The national movement toward a minimum wage of $15 an hour is picking up steam in Baltimore, with a key test of strength for the local movement expected before the end of the summer.
The City Council’s Labor Committee met last week to begin the process of moving legislation to a vote, hearing testimony from supporters and opponents, and setting the stage for a full Council vote in late July or August.
“We’re making progress. I’m encouraged,” says Councilwoman Mary Pat Clarke (D), the chief sponsor of the legislation. Powerful opposition from Baltimore business interests is apparent, she tells In These Times, but that is to be expected. On the other hand, support is strong from a majority of the members, Clarke adds, so proponents are pushing forward for a full Council vote just as soon as practical.
“We hope to get this passed in August or September,” says Ricarra Jones, a political organizer for 1199 SEIU. Opponents are “trotting out the same old discredited (economic) theories,” she says, but the momentum of successful $15 minimum wage fights in California, New York, Seattle, and Washington, DC, should help push the Baltimore effort forward.
Jones says local labor unions are rallying in favor of the higher minimum wage. Aside from SEIU, prominent in the coalition are the Baltimore Teachers Union (an affiliate of American Federation of Teachers), the American Federation of State, County and Municipal Employees (AFSCME), and UNITE HERE. Ernie Grecco, President of the Metropolitan Baltimore Council AFL-CIO Unions, adds that support is “unanimous’ among the 160 local labor organizations affiliated with the group.
As reported earlier at In These Times, Clarke’s bill would raise the minimum wage in steps from the current $8.25 an hour to $15 by 2020. It would then establish a cost of living adjustment (COLA) so that the wage would rise annually thereafter, based on inflation statistics. Significantly, it would also eliminate the so-called “tipped wage,” the special sub-minimum of $3.63 an hour that applies to waiters, waitresses, bartenders, and other servers who receive tips as part of their daily work.
Melvin R. Thompson, a lobbyist for the Restaurant Association of Maryland, focused on the tipped wage during his testimony to the Labor Committee June 15. “Passage of this legislation will force many employers to eliminate jobs because paying such high minimum wages to unskilled, entry-level workers will be unsustainable for businesses that utilize such labor. If passed, this legislation will ultimately hurt the very people it is intended to help,” he told the committee.
The Restaurant Association commissioned a study that found the $15 minimum would cause the loss of about 3,500 jobs in the city, Thompson added. One restaurant manager, identified as an official of the Ruth’s Chris Steak House chain, asserted that the chain would close at least one, or possibly two, of its locations in the city if $15 legislation passed.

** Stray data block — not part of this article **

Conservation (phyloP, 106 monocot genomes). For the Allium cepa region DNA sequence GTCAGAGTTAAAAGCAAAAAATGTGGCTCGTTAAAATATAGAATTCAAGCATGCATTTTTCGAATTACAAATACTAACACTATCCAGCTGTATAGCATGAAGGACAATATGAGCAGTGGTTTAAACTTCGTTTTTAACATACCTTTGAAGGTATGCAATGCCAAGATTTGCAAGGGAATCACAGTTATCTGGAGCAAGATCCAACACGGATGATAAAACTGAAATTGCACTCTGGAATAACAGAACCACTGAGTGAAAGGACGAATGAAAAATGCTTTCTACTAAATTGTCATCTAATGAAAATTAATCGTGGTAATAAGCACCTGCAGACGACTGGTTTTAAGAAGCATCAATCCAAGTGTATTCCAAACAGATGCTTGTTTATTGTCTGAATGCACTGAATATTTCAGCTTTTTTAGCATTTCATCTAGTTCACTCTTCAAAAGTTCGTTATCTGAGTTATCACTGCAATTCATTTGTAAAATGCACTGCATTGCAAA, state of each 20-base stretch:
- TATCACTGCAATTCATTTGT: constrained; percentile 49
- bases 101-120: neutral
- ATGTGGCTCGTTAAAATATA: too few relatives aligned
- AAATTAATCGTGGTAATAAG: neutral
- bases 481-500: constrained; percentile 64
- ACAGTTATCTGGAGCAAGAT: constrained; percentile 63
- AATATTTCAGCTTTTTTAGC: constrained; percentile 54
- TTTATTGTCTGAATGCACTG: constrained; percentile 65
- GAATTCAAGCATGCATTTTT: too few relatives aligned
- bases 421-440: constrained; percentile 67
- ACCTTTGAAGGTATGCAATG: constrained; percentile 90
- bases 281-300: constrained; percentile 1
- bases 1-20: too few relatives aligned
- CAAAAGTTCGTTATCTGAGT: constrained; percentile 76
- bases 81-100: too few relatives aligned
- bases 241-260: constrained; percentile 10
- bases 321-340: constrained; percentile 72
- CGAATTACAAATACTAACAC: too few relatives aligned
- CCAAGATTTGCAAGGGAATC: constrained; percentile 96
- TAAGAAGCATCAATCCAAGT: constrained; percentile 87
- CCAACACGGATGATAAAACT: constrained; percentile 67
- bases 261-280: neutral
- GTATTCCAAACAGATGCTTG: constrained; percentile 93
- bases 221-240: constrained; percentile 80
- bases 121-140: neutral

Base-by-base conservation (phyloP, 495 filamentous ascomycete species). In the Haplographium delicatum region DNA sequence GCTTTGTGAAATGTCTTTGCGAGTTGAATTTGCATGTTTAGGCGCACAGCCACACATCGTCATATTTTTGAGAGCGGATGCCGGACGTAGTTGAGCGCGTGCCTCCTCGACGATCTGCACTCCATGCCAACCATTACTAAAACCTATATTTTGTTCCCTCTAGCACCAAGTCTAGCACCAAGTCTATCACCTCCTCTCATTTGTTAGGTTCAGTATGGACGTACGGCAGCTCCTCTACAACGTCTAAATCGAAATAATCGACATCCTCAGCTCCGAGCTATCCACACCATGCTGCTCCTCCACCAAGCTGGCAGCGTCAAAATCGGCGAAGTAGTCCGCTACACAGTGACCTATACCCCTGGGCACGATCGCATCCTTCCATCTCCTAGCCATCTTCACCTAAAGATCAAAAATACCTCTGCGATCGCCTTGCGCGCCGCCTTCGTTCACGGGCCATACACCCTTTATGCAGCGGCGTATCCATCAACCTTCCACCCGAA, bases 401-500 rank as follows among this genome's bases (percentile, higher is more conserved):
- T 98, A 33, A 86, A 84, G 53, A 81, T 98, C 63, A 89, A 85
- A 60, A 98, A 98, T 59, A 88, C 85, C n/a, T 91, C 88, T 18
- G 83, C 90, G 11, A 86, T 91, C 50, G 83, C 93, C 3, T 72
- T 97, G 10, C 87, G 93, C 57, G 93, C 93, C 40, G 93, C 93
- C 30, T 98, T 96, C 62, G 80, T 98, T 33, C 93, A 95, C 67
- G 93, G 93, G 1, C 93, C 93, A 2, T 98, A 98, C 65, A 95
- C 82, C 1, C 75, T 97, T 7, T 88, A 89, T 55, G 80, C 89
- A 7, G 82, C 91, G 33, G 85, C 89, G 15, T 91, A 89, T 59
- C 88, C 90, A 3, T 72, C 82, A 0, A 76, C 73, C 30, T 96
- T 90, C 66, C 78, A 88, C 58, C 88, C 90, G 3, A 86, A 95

These voices against raising the wage were joined by executives from the Greater Baltimore Committee and the Downtown Partnership of Baltimore, two influential Chamber of Commerce-like organizations representing business owners.
In sharp contrast to the well-tailored suits and slick presentations of the lobbyists was the testimony of Vonzella Barnes, a housekeeper at the Horseshoe Casino, a recently-opened gambling palace controlled by the multinational Caesars Entertainment Corp.
Hired at the opening of the casino two years ago at a wage of $9.50 an hour, she has had no raises, the 46-year-old mother of two testified to the Labor Committee. The cost of the two children, and other regular monthly expenses, means that “I constantly have to borrow money from my Mom to pay the rent,” she said. “At her age, I should be giving her money, not borrowing from her.”
Barnes wore her red UNITE HERE union t-shirt as she testified, signifying that many union workers in Baltimore would benefit from the $15 minimum wage. UNITE HERE and several other unions represent workers the casino, but even union wages in some of the lower-pay positions leave workers at near poverty levels.
Indeed, 1199SEIU members launched a series of short strikes against Baltimore’s Johns Hopkins Hospital in 2014 over a demand for a $15 minimum, but failed to achieve that is the final settlement. During that fight, it was exposed that hundreds of employees of the wealthy Hopkins Hospital were forced to rely on Medicaid, food stamps, housing subsidies, or other anti-poverty programs, to make ends meet.
Councilwoman Clarke linked her minimum wage proposal to Baltimore’s race riot last year, which exposed the dismal living conditions in the city’s low-income neighborhoods. “We’ve had this debate about minimum wage in Baltimore before, and the actions of the city have not been enough. This year has to be different — because last year was different. Baltimore has to change its ways,” she says.